Tuesday, March 15, 2016

Judicial Issues, "Bad day" Underscore Importance of Voting

Events that have transpired over the last few days involving two judges underscore exactly why it is so important to vote in elections.

Judge Mike Herrera and Municipal Court Judge and current Court of Appeals candidate Maria Ramirez are text book examples of what happens when judges have no scrutiny and almost no opponents.

Ramirez was featured in the El Paso Times lately for an event that ultimately led to three citations, two of which where dismissed in exchange for pleading guilty to one.

Ramirez attempts to explain it away by saying its a ticket and everyone has gotten a ticket. Maybe, but it was actually a Class C misdemeanor. I have been raked over the coals for a misdemeanor so I know how bad it can get.

But the reality is that most people aren't running for a court of appeals job either. But the ticket isn't the issue, its the events surrounding the issue. It was an altercation at the federal court house involving security.

Ramirez let her emotions get away from her and that goes to one of the few things a voter can actually judge - no pun intended - a judicial candidate on; temperament.

But Judge Herrera's recent public reprimand is a bigger demonstration of why voting in judicial elections is so important. Herrera has largely ran unopposed during his career and he was recently publicly reprimanded for something that defies belief, he kept his own divorce proceeding in his own court.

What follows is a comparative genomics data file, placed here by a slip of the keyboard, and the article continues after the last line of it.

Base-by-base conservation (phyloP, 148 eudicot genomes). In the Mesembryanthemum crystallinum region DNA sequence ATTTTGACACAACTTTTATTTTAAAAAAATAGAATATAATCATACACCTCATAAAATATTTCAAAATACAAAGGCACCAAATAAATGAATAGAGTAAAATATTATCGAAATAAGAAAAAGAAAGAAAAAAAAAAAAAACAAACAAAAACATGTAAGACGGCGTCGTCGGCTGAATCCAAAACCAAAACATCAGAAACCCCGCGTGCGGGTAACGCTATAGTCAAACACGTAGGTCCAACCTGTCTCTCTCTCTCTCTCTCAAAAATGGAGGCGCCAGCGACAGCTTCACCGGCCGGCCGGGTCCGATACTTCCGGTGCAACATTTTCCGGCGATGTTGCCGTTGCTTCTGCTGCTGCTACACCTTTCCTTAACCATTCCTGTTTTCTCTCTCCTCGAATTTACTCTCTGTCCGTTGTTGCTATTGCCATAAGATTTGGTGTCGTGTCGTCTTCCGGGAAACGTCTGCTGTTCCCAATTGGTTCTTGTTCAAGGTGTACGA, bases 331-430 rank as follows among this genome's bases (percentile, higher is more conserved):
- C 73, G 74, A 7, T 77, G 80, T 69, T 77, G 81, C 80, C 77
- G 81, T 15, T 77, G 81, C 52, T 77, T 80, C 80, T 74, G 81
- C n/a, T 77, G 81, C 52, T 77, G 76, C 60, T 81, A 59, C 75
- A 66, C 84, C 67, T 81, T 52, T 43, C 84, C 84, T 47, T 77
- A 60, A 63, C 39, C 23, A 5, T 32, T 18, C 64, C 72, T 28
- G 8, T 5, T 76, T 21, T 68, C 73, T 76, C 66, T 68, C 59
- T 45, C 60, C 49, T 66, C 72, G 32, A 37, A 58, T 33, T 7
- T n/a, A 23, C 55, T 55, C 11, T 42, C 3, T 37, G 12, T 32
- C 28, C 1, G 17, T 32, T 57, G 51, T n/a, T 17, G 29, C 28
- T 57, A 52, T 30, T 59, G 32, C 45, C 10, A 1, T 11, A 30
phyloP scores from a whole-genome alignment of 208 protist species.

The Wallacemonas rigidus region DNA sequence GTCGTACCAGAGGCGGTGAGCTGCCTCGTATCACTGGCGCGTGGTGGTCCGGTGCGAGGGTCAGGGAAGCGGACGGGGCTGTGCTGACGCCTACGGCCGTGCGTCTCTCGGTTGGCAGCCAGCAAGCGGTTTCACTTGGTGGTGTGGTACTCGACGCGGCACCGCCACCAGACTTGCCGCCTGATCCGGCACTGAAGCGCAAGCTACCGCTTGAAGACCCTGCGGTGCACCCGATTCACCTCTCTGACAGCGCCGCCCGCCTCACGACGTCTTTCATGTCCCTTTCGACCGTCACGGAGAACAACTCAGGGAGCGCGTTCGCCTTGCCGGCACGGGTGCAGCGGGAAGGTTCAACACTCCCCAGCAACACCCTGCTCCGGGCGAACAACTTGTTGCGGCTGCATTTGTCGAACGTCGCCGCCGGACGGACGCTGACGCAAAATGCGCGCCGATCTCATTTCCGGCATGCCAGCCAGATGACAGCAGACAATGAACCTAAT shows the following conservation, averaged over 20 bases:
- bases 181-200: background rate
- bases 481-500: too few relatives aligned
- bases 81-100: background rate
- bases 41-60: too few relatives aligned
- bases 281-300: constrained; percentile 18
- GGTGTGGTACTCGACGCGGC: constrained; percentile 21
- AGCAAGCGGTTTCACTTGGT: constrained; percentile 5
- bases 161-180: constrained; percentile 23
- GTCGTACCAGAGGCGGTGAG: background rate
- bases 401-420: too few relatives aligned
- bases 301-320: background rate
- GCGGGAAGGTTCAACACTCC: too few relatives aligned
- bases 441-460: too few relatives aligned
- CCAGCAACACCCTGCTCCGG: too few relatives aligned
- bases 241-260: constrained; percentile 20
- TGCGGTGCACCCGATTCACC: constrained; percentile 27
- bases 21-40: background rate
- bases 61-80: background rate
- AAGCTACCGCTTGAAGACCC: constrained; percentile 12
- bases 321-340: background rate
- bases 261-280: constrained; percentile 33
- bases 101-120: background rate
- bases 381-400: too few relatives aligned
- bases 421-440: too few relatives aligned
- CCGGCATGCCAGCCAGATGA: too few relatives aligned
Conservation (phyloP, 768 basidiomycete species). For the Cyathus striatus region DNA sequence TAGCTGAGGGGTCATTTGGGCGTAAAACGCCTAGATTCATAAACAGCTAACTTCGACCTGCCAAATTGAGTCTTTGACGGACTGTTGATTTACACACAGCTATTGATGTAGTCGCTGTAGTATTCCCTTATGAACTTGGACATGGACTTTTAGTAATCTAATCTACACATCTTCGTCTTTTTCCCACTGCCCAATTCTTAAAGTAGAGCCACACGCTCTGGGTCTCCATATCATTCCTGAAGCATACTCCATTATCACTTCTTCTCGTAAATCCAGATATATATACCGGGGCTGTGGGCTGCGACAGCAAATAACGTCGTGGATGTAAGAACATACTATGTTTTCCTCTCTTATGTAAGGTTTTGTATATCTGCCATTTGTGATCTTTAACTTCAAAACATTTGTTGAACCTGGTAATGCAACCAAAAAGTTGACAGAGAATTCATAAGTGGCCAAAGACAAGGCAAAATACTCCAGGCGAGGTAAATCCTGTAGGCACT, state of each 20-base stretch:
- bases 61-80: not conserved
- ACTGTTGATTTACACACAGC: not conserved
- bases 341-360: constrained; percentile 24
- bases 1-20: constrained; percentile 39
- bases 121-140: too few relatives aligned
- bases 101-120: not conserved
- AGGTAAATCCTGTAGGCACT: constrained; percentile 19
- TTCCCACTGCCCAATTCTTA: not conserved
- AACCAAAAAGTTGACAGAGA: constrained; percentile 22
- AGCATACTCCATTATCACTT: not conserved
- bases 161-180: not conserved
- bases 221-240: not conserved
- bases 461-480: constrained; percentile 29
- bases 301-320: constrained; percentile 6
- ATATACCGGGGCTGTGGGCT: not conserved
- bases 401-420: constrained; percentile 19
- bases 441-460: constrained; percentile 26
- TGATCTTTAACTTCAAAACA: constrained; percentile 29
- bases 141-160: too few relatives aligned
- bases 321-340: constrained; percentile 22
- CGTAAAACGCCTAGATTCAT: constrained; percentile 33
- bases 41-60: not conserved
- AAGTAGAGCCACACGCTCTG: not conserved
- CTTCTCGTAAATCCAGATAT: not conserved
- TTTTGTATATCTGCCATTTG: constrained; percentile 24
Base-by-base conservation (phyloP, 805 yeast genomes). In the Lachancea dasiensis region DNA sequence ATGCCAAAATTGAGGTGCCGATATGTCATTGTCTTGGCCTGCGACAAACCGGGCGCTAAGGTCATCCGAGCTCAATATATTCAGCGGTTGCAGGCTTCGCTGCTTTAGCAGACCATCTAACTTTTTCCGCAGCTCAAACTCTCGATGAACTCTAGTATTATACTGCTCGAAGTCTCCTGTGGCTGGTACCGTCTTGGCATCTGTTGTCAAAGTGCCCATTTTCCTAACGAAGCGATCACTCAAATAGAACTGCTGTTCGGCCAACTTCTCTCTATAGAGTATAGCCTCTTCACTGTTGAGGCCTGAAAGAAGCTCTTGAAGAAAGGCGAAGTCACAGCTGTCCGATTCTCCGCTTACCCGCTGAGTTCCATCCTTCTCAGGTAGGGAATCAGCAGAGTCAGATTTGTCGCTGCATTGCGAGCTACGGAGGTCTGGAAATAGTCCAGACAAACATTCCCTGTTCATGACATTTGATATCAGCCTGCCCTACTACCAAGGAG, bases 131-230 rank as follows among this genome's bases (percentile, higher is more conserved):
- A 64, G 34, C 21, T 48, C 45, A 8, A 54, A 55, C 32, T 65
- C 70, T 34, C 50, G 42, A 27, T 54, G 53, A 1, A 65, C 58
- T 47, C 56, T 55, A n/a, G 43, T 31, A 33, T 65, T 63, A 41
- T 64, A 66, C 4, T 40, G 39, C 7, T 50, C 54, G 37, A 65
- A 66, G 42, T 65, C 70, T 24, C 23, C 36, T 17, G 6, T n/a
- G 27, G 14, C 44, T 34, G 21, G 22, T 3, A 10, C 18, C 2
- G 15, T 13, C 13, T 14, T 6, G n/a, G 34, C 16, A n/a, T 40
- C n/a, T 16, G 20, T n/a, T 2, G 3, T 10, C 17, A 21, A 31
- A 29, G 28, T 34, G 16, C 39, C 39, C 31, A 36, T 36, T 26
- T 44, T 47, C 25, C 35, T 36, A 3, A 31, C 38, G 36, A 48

How that didn't make the evening news when it first happened is beyond me, but he was finally reprimanded for it.

Word around the campfire is that Herrera is considering a jump to another court in a couple of years. From what I hear if he went for a county judicial seat the retirement would be a little sweeter.

That is why judicial elections matter.

Truth is that when it comes to judges in the courthouse, most of them will recuse themselves in a case at the APPEARANCE of a conflict, just to err on the side of caution. Herrera's case is an example of a judge that had an ACTUAL conflict and not only didn't recuse himself and transfer the case, he KEPT the case in his court and even petitioned the judge/himself in the matter.

I know, that sounds like an outrageous set of circumstances on Last Week Tonight, but no its real and happened on San Antonio Street.

These cases are lessons for voters. Don't undervote in contested judicial elections. Make and informed and thoughtful choice for who you want to support for a judicial seat. Its a reflection upon our community and a good reminder that the judges work for us.

Trust me, they forget that all too often.

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